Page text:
Sean’s argument that some issues are so difficult that knowledge is of little value is similarly overstated. On a huge range of issues throughout American history, we have paid a heavy price for voter ignorance. Such grave policy errors as the persistence of slavery, Jim Crow segregation, persecution of gays and lesbians, protectionist trade policies such as the Smoot-Hawley Tariff, and many others were all to a significant degree caused, perpetuated, or greatly exacerbated by political ignorance. On these and other issues, more knowledgeable voters and policy experts on average realized the nature of the mistake far earlier than the average voter did.
Even on issues that are genuinely intractable given the current state of our knowledge, we have a better chance of finding solutions when decisionmaking procedures include stronger incentives to seek out relevant knowledge and analyze it objectively. In such cases, foot voters are more likely to find and effectively utilize new information than ballot box voters.
It is true, as Sean suggests, that there are different possible standards of adequacy for political knowledge levels. In my book, I consider several standards derived from different versions of democratic theory. The problem is that actual levels of voter knowledge fall below those demanded by even very forgiving theories, such as those that merely require voters to be able to punish bad performance by incumbents and reward the good. Because the public is so often ignorant of even very basic facts about politics and public policy, their knowledge levels are inadequate by almost any reasonable standard.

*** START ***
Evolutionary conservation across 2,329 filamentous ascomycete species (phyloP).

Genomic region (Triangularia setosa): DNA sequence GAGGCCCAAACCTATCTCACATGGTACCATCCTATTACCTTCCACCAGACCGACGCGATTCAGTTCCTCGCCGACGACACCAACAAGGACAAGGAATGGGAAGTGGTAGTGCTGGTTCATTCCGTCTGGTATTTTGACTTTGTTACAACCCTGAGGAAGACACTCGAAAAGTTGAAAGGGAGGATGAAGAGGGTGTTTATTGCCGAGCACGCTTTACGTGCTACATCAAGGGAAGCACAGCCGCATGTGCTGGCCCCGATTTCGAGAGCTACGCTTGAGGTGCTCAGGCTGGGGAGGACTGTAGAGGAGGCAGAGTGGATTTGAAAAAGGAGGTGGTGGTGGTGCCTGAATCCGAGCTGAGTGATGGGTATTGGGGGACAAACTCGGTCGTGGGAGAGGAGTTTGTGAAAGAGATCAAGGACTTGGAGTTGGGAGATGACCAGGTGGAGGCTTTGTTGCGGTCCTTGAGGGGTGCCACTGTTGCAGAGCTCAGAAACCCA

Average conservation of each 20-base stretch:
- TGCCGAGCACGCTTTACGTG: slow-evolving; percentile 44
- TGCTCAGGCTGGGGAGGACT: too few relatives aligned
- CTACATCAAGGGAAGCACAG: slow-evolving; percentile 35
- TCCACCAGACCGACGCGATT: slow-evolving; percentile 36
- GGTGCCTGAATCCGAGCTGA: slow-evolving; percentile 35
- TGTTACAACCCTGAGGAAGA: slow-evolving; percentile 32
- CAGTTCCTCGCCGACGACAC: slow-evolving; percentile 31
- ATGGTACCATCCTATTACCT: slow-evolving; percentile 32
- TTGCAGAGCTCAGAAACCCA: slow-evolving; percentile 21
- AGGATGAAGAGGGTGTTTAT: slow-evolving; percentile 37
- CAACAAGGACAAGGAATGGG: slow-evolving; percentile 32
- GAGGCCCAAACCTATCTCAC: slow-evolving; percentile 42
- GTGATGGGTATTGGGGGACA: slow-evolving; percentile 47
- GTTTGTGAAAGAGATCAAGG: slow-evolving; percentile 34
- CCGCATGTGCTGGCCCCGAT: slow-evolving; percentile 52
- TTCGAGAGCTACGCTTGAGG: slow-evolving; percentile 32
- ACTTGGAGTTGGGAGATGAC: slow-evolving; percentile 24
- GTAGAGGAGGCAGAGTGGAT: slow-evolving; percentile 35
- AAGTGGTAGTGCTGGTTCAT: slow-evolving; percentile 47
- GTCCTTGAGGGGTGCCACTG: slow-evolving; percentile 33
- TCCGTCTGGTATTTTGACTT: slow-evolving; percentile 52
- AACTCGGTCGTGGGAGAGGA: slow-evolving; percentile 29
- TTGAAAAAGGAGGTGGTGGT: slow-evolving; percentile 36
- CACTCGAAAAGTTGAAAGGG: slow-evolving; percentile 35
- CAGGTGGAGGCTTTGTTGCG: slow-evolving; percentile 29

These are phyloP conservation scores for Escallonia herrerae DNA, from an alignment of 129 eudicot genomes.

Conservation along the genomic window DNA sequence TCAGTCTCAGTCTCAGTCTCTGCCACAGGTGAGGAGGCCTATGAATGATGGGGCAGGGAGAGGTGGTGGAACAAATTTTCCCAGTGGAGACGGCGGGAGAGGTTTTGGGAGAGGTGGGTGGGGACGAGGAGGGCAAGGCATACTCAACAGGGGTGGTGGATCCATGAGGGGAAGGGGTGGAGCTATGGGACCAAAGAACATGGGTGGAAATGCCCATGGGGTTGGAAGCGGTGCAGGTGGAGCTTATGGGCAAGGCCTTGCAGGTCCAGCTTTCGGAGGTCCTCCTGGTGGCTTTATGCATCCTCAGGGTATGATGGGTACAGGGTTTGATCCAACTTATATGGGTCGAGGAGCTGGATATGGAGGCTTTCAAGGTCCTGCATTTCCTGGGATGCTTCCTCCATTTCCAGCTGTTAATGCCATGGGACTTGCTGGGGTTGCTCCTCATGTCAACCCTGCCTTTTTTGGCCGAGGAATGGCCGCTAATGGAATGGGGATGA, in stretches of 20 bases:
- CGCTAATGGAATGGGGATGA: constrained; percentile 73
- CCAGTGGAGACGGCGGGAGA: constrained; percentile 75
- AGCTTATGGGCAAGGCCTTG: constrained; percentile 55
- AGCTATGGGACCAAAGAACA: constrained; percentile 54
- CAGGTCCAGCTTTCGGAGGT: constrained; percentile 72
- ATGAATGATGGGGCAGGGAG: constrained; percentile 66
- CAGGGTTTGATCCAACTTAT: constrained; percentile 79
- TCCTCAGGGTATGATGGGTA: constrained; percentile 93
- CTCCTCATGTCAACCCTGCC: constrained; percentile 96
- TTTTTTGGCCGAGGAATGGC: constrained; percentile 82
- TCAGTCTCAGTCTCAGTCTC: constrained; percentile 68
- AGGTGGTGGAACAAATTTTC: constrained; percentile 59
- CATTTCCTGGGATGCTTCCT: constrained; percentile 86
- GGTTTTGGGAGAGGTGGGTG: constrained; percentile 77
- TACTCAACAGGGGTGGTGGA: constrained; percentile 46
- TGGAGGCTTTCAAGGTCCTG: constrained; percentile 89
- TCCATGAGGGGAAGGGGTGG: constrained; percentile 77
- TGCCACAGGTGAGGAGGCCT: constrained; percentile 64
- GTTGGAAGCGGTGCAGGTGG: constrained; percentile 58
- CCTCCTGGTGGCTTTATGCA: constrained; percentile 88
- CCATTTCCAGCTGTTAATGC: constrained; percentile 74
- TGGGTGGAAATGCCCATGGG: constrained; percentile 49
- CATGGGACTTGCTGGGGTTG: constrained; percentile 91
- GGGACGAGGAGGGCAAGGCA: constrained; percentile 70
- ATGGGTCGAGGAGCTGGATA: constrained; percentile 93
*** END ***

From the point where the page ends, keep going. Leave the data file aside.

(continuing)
I am also not much moved by Sean’s argument that the supposedly more elite electorate the nineteenth century did not perform much better than ours does today. Since nearly all white male citizens got the vote by the early 1800s, it was not actually a particularly elite electorate – especially given that education levels were far lower in that era, and information was more costly. Even the education and knowledge levels of white male property owners (those allowed to vote before property qualifications were lifted) were probably not much higher than those of the average voter today. Many of the Founding Fathers – most notably James Madison – believed that the electorate of their day was often ignorant and irrational. Moreover, the primitive (by modern standards) level of social science at the time ensured that there was simply less useful knowledge available for analysis by even the most dedicated voter.